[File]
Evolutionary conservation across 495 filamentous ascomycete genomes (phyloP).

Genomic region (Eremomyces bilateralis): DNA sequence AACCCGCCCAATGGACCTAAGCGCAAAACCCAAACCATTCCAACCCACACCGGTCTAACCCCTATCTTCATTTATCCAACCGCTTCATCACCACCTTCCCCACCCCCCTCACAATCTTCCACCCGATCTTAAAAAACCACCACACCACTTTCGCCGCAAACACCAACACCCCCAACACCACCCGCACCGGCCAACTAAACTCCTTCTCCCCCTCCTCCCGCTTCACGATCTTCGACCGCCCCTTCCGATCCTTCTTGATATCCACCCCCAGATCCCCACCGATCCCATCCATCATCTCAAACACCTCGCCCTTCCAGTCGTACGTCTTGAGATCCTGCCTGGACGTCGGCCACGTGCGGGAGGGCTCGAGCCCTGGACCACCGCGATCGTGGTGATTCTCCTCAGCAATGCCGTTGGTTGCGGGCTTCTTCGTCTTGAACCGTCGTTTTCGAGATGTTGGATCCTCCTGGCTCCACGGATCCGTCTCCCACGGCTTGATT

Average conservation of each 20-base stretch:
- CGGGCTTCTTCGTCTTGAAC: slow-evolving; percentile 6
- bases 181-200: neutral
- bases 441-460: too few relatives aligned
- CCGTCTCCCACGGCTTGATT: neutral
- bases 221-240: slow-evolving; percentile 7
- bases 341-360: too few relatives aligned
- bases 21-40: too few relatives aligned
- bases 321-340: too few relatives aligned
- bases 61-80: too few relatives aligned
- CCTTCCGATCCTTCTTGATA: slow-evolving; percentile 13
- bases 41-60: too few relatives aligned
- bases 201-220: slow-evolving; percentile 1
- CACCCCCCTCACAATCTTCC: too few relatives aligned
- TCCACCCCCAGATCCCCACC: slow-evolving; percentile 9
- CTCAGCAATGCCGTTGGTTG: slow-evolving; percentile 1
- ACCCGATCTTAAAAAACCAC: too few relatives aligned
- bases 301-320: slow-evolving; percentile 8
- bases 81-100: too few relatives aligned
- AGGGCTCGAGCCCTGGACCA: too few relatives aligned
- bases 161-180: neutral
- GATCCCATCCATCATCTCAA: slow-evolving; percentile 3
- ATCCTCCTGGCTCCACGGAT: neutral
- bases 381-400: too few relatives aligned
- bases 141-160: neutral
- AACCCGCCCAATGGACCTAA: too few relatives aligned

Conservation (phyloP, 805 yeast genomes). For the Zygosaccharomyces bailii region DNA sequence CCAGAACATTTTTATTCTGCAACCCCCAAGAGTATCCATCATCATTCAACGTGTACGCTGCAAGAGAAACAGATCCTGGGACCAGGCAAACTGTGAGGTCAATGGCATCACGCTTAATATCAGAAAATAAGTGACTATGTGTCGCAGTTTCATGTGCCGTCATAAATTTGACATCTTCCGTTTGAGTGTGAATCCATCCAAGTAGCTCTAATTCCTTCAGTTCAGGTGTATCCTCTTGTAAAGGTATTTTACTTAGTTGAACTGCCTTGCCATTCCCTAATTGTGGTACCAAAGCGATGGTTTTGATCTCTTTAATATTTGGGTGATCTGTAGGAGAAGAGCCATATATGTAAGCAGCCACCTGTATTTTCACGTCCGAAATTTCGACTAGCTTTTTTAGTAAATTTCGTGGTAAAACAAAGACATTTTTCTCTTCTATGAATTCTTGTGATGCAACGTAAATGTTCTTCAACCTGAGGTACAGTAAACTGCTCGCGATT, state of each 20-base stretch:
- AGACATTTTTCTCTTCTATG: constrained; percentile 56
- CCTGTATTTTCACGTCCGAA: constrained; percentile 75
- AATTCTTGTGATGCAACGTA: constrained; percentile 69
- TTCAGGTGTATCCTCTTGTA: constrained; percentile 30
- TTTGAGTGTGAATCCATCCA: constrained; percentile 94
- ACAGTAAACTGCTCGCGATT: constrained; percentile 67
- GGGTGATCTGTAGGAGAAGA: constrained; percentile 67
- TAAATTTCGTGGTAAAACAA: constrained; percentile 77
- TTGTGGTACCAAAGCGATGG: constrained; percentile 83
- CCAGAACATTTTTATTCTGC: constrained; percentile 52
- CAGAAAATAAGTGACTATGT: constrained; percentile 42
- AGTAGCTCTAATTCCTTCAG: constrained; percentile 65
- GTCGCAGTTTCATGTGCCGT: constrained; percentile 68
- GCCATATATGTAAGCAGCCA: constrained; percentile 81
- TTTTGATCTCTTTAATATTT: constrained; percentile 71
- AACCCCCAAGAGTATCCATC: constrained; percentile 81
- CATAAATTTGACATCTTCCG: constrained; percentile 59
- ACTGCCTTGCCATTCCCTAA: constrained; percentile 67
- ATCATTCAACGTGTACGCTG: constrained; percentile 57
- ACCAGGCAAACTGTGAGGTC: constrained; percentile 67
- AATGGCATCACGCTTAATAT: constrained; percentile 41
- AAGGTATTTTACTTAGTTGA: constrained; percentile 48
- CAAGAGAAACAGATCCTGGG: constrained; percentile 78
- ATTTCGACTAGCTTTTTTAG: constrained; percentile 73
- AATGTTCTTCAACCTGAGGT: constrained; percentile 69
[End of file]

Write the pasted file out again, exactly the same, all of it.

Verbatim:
Evolutionary conservation across 495 filamentous ascomycete genomes (phyloP).

Genomic region (Eremomyces bilateralis): DNA sequence AACCCGCCCAATGGACCTAAGCGCAAAACCCAAACCATTCCAACCCACACCGGTCTAACCCCTATCTTCATTTATCCAACCGCTTCATCACCACCTTCCCCACCCCCCTCACAATCTTCCACCCGATCTTAAAAAACCACCACACCACTTTCGCCGCAAACACCAACACCCCCAACACCACCCGCACCGGCCAACTAAACTCCTTCTCCCCCTCCTCCCGCTTCACGATCTTCGACCGCCCCTTCCGATCCTTCTTGATATCCACCCCCAGATCCCCACCGATCCCATCCATCATCTCAAACACCTCGCCCTTCCAGTCGTACGTCTTGAGATCCTGCCTGGACGTCGGCCACGTGCGGGAGGGCTCGAGCCCTGGACCACCGCGATCGTGGTGATTCTCCTCAGCAATGCCGTTGGTTGCGGGCTTCTTCGTCTTGAACCGTCGTTTTCGAGATGTTGGATCCTCCTGGCTCCACGGATCCGTCTCCCACGGCTTGATT

Average conservation of each 20-base stretch:
- CGGGCTTCTTCGTCTTGAAC: slow-evolving; percentile 6
- bases 181-200: neutral
- bases 441-460: too few relatives aligned
- CCGTCTCCCACGGCTTGATT: neutral
- bases 221-240: slow-evolving; percentile 7
- bases 341-360: too few relatives aligned
- bases 21-40: too few relatives aligned
- bases 321-340: too few relatives aligned
- bases 61-80: too few relatives aligned
- CCTTCCGATCCTTCTTGATA: slow-evolving; percentile 13
- bases 41-60: too few relatives aligned
- bases 201-220: slow-evolving; percentile 1
- CACCCCCCTCACAATCTTCC: too few relatives aligned
- TCCACCCCCAGATCCCCACC: slow-evolving; percentile 9
- CTCAGCAATGCCGTTGGTTG: slow-evolving; percentile 1
- ACCCGATCTTAAAAAACCAC: too few relatives aligned
- bases 301-320: slow-evolving; percentile 8
- bases 81-100: too few relatives aligned
- AGGGCTCGAGCCCTGGACCA: too few relatives aligned
- bases 161-180: neutral
- GATCCCATCCATCATCTCAA: slow-evolving; percentile 3
- ATCCTCCTGGCTCCACGGAT: neutral
- bases 381-400: too few relatives aligned
- bases 141-160: neutral
- AACCCGCCCAATGGACCTAA: too few relatives aligned

Conservation (phyloP, 805 yeast genomes). For the Zygosaccharomyces bailii region DNA sequence CCAGAACATTTTTATTCTGCAACCCCCAAGAGTATCCATCATCATTCAACGTGTACGCTGCAAGAGAAACAGATCCTGGGACCAGGCAAACTGTGAGGTCAATGGCATCACGCTTAATATCAGAAAATAAGTGACTATGTGTCGCAGTTTCATGTGCCGTCATAAATTTGACATCTTCCGTTTGAGTGTGAATCCATCCAAGTAGCTCTAATTCCTTCAGTTCAGGTGTATCCTCTTGTAAAGGTATTTTACTTAGTTGAACTGCCTTGCCATTCCCTAATTGTGGTACCAAAGCGATGGTTTTGATCTCTTTAATATTTGGGTGATCTGTAGGAGAAGAGCCATATATGTAAGCAGCCACCTGTATTTTCACGTCCGAAATTTCGACTAGCTTTTTTAGTAAATTTCGTGGTAAAACAAAGACATTTTTCTCTTCTATGAATTCTTGTGATGCAACGTAAATGTTCTTCAACCTGAGGTACAGTAAACTGCTCGCGATT, state of each 20-base stretch:
- AGACATTTTTCTCTTCTATG: constrained; percentile 56
- CCTGTATTTTCACGTCCGAA: constrained; percentile 75
- AATTCTTGTGATGCAACGTA: constrained; percentile 69
- TTCAGGTGTATCCTCTTGTA: constrained; percentile 30
- TTTGAGTGTGAATCCATCCA: constrained; percentile 94
- ACAGTAAACTGCTCGCGATT: constrained; percentile 67
- GGGTGATCTGTAGGAGAAGA: constrained; percentile 67
- TAAATTTCGTGGTAAAACAA: constrained; percentile 77
- TTGTGGTACCAAAGCGATGG: constrained; percentile 83
- CCAGAACATTTTTATTCTGC: constrained; percentile 52
- CAGAAAATAAGTGACTATGT: constrained; percentile 42
- AGTAGCTCTAATTCCTTCAG: constrained; percentile 65
- GTCGCAGTTTCATGTGCCGT: constrained; percentile 68
- GCCATATATGTAAGCAGCCA: constrained; percentile 81
- TTTTGATCTCTTTAATATTT: constrained; percentile 71
- AACCCCCAAGAGTATCCATC: constrained; percentile 81
- CATAAATTTGACATCTTCCG: constrained; percentile 59
- ACTGCCTTGCCATTCCCTAA: constrained; percentile 67
- ATCATTCAACGTGTACGCTG: constrained; percentile 57
- ACCAGGCAAACTGTGAGGTC: constrained; percentile 67
- AATGGCATCACGCTTAATAT: constrained; percentile 41
- AAGGTATTTTACTTAGTTGA: constrained; percentile 48
- CAAGAGAAACAGATCCTGGG: constrained; percentile 78
- ATTTCGACTAGCTTTTTTAG: constrained; percentile 73
- AATGTTCTTCAACCTGAGGT: constrained; percentile 69